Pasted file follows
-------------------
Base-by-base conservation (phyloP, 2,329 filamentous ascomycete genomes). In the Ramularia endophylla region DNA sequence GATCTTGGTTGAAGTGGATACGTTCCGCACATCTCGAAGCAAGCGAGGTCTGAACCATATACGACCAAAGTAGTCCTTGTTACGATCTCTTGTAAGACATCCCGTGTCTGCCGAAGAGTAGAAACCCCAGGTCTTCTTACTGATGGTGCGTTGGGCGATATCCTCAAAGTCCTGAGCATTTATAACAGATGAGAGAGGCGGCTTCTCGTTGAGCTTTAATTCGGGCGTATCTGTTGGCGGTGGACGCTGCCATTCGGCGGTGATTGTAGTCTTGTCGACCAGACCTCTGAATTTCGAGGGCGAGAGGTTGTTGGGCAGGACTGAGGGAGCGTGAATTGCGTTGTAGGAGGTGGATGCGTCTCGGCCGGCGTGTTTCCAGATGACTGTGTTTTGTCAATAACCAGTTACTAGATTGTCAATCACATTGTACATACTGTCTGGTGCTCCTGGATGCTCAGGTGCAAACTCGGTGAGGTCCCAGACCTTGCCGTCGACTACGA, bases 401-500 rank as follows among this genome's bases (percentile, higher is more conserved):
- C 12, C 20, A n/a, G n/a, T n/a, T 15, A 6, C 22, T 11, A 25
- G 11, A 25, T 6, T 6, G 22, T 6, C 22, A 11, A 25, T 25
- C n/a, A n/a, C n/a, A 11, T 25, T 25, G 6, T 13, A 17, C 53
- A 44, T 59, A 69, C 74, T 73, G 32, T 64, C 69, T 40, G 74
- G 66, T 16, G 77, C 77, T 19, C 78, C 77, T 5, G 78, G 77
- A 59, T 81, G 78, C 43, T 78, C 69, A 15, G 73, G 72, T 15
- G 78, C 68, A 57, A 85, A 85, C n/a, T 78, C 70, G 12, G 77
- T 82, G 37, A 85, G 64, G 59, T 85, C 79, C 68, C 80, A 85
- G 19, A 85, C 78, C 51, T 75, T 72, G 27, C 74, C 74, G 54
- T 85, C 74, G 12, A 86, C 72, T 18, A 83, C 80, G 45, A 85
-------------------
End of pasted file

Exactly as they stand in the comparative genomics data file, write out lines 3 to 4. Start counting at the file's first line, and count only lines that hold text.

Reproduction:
- G 11, A 25, T 6, T 6, G 22, T 6, C 22, A 11, A 25, T 25
- C n/a, A n/a, C n/a, A 11, T 25, T 25, G 6, T 13, A 17, C 53